CHICAGO — Pill cameras used for diagnostic purposes are not new to the U.S. market and there are several companies that make various versions of these pill-sized cameras. But a new company in Israel, Vibrant (Petach Tikva, Israel) has put an interesting spin on the pill-like devices with a vibrating capsule designed to treat, not diagnose, specific types of constipation.

Yishai Ron, MD, director of neurogastroenterology and motility at Tel-Aviv Sourasky Medical Center's Department of Gastroenterology and Hepatology, presented research this week at Digestive Disease Week (DDW) in Chicago that shows promising results for the vibrating capsule.

Tuesday was the last day of this year's DDW, jointly sponsored by the American Gastroenterological Association (AGA; Bethesda, Maryland) Institute, the American Association for the Study of Liver Diseases (AASLD; Alexandria, Virginia), the American Society for Gastrointestinal Endoscopy (ASGE; Downers Grove, Illinois), and the Society for Surgery of the Alimentary Tract (SSAT; Beverly, Massachusetts).

The oral capsule is designed to vibrate as it moves through the digestive tract. The device houses a small engine inside and is programmed to begin vibrating six to eight hours after being swallowed. The vibrations are similar to pacemakers of the large bowel and are intended to cause contractions in the intestine and help move stool through the digestive tract, Ron told Medical Device Daily. He said the ability to program the device any way he sees necessary as a physician and the fact that there are no chemicals or pharmaceuticals in the device at all, is what makes it so promising.

In the pilot study, the vibrating capsule was found to nearly double the weekly bowel movements of patients suffering from chronic idiopathic constipation (CIC) and constipation predominant irritable bowel syndrome (C-IBS).

"Despite the widespread use of medication to treat constipation, nearly 50% of patients are unsatisfied with the treatment either because of side effects, safety concerns about long-term use, or the fact that it simply doesn't work," Ron said.

In the study, 26 patients took the vibrating capsule twice a week and responded to a daily bowel movement and laxative use questionnaire. All patients initially underwent a two-week preliminary period without the use of laxatives. Patients reported an increase in spontaneous bowel movements from two to four times per week, as well as a decrease in constipation symptoms, including reduced difficulty in passing stools and incomplete evacuation. The study also found minimal side effects from the capsule use.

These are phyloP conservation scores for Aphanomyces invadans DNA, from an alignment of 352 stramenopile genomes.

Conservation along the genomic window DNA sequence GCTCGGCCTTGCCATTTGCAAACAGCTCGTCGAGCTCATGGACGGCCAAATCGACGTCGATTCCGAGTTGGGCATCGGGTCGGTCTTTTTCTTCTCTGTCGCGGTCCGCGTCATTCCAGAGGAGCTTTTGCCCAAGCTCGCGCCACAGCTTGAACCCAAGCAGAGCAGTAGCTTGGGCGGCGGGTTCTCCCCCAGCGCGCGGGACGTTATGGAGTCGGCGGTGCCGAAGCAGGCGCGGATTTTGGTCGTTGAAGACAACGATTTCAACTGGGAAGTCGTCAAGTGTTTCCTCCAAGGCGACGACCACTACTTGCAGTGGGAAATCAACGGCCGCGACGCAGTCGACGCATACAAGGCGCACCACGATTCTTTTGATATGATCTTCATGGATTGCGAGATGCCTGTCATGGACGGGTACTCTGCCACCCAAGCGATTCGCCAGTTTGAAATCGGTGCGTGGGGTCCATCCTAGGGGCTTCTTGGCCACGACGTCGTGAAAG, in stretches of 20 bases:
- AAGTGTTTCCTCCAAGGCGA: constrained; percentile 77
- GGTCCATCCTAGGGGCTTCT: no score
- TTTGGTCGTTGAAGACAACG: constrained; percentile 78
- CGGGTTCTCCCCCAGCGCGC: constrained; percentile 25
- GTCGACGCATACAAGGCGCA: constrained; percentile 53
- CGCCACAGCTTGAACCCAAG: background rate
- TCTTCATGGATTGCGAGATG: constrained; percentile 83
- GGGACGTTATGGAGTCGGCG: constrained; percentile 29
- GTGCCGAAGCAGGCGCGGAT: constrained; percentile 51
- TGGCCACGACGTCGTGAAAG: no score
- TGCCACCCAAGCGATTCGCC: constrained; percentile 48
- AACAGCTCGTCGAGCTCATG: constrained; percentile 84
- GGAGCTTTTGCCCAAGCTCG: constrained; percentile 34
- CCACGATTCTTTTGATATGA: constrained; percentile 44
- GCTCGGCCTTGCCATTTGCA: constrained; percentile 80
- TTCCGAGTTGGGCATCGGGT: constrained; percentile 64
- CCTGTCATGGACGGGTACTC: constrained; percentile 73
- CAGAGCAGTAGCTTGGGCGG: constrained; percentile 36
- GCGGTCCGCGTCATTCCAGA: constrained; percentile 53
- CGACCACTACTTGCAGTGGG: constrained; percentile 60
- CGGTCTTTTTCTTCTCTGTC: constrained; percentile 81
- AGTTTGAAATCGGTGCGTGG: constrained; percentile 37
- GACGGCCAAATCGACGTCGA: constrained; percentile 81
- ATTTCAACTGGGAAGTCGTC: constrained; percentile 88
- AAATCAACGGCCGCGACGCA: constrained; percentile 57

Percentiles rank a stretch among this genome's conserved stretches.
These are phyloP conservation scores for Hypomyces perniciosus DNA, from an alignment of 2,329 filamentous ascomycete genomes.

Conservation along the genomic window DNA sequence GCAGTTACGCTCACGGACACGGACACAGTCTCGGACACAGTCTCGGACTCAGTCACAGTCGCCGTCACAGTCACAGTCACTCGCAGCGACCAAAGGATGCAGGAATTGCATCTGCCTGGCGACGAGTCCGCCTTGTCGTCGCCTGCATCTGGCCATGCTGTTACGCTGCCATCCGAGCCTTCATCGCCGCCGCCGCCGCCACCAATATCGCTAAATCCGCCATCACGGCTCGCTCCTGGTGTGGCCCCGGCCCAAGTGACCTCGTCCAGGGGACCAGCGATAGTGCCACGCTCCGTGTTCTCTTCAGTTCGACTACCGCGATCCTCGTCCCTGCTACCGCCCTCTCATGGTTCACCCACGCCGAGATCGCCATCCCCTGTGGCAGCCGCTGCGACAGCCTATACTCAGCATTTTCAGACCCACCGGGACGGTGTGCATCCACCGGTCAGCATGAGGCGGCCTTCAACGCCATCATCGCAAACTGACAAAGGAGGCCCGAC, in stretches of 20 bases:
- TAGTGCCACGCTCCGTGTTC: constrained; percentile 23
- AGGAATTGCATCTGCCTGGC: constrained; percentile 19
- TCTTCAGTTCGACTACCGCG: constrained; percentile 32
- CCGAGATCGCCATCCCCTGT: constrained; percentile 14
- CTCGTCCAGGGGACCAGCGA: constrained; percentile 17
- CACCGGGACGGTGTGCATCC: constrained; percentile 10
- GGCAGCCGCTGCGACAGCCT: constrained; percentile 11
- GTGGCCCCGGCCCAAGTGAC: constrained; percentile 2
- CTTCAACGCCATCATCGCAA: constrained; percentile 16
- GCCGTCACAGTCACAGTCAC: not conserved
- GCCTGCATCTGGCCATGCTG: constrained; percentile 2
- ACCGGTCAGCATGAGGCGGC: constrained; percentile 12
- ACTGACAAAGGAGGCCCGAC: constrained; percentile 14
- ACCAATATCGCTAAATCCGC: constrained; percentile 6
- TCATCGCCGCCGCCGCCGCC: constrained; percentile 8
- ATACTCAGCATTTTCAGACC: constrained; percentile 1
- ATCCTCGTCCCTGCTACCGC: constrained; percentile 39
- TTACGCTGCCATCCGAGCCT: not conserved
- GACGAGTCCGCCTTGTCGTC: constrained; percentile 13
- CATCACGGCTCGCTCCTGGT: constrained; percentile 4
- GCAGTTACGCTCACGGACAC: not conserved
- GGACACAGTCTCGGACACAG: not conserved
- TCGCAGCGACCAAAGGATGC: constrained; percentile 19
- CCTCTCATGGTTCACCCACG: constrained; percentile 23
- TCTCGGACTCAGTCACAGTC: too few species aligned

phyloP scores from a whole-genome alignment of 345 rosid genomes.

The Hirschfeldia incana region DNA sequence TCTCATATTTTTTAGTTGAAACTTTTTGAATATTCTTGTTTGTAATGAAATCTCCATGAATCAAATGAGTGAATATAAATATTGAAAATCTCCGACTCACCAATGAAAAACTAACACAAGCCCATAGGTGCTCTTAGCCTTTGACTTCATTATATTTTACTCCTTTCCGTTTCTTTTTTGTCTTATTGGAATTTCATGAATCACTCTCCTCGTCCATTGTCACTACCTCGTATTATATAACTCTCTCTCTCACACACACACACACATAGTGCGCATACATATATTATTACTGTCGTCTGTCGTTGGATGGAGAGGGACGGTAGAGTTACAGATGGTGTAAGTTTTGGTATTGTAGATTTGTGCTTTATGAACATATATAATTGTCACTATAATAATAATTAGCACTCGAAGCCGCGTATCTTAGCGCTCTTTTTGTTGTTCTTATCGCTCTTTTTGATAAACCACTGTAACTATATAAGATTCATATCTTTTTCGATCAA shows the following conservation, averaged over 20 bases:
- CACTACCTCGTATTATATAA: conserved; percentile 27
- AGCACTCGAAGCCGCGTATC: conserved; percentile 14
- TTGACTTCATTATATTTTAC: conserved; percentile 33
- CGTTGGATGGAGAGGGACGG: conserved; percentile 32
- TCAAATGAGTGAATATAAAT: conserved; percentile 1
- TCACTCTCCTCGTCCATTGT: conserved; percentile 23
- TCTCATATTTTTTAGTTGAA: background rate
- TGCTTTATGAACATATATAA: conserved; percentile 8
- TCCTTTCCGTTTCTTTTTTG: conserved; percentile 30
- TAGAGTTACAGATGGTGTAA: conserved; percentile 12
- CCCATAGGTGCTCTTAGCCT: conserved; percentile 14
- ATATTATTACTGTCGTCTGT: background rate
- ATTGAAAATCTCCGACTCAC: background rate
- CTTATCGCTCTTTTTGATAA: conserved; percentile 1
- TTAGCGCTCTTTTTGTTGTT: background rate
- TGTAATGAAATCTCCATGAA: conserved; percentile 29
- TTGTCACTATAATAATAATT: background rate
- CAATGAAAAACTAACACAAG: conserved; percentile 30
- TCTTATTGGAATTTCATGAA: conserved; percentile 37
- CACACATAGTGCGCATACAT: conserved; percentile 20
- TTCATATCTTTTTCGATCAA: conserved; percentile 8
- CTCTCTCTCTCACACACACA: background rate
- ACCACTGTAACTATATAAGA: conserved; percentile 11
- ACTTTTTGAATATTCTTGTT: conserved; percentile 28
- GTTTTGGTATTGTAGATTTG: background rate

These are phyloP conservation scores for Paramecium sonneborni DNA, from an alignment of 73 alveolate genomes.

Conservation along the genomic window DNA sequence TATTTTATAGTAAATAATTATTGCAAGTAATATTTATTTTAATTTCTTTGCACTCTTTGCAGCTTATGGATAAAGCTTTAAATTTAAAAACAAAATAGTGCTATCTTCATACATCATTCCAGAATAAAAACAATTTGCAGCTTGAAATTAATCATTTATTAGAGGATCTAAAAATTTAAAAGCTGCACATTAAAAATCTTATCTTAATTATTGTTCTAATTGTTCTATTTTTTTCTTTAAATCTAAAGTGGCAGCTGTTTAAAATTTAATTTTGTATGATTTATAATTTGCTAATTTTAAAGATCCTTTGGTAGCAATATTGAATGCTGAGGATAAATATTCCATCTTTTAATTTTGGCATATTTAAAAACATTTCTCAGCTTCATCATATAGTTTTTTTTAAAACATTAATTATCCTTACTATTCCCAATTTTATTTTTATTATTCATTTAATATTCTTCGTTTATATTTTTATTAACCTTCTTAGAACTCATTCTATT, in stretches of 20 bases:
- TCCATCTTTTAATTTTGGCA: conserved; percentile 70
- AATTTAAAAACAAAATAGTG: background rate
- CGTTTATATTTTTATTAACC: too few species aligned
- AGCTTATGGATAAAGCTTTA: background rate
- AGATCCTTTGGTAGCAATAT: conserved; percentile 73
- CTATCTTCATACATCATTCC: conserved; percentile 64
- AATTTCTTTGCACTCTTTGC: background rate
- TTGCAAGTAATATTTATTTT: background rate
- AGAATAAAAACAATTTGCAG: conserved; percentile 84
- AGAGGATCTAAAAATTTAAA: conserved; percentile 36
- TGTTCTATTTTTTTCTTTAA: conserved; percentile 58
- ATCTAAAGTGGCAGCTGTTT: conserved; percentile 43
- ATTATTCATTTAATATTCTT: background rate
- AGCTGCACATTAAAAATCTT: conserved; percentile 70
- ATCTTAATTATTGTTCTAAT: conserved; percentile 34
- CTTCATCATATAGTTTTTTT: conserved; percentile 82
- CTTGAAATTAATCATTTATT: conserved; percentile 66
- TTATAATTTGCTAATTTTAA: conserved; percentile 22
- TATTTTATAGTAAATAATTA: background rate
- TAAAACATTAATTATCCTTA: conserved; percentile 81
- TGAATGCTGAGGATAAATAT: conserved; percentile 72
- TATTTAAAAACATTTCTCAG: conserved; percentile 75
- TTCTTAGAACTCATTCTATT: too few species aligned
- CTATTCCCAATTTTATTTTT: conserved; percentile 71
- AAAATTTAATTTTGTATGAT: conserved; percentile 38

Ron said he was surprised at the efficacy of the Vibrant capsule. "I did not expect it, I thought this was nothing," he said. But after seeing his patients respond so well to the device, he said he is now quite convinced of its potential.

Chronic constipation is a highly prevalent disorder that affects nearly 15% of the U.S. population, according to the researchers. Symptoms can be burdensome, leading to a reduction in patients' quality of life, they noted.

"Sometimes, drug therapies bring more issues than relief for these patients," Ron said. "The results of this study point to the potential for an alternative treatment that avoids the typical drug side effects, such as bloating and electrolyte imbalance, by imitating the body's natural physiology."

Ron said he and his team plan to initiate a controlled, double-blind study to expand on these findings and further explore the capsule's potential.

On the diagnostic side of capsule technology, several companies spotlighted pill cameras on the DDW exhibit floor. Among them, Olympus Medical Systems launched its FDA 510(k) cleared Endocapsule 10 System for small bowel capsule endoscopy procedures.

Olympus said that advances in endoscopic technology, including capsule endoscopy, have helped physicians better detect and treat small bowel disorders at earlier stages. According to Truven Health Analytics (Ann Arbor, Michigan), 137,850 outpatient capsule endoscopies were performed in the U.S. in 2012.

"The new Endocapsule 10 System offers advanced, minimally invasive technology designed to improve diagnostic capabilities, procedural efficiency and patient comfort," said Luke Calcraft, president of the Medical Systems Group at Olympus Corporation of the Americas. "The system can help facilities fulfill the requirements of healthcare reform aimed at improving quality of care, decreasing costs and enhancing patient satisfaction."

The device, which is about the size of a large vitamin or a horse pill, is designed with lens technology and high-resolution image sensor technology, the company said. According to Olympus, the capsule provides 160-degree field of view that sees 10% more mucosa than competing products that feature a 145-degree field of view. The device also offers a 12-hour battery life.

Olympus built software into the capsule system that detects images that require closer inspection by the doctor and indicates where each thumbnail image was captured to determine location of any detected abnormalities. A 3-D tracking function is designed to allow the system to display the capsule position inside the body to check its progress as it moves through the intestine.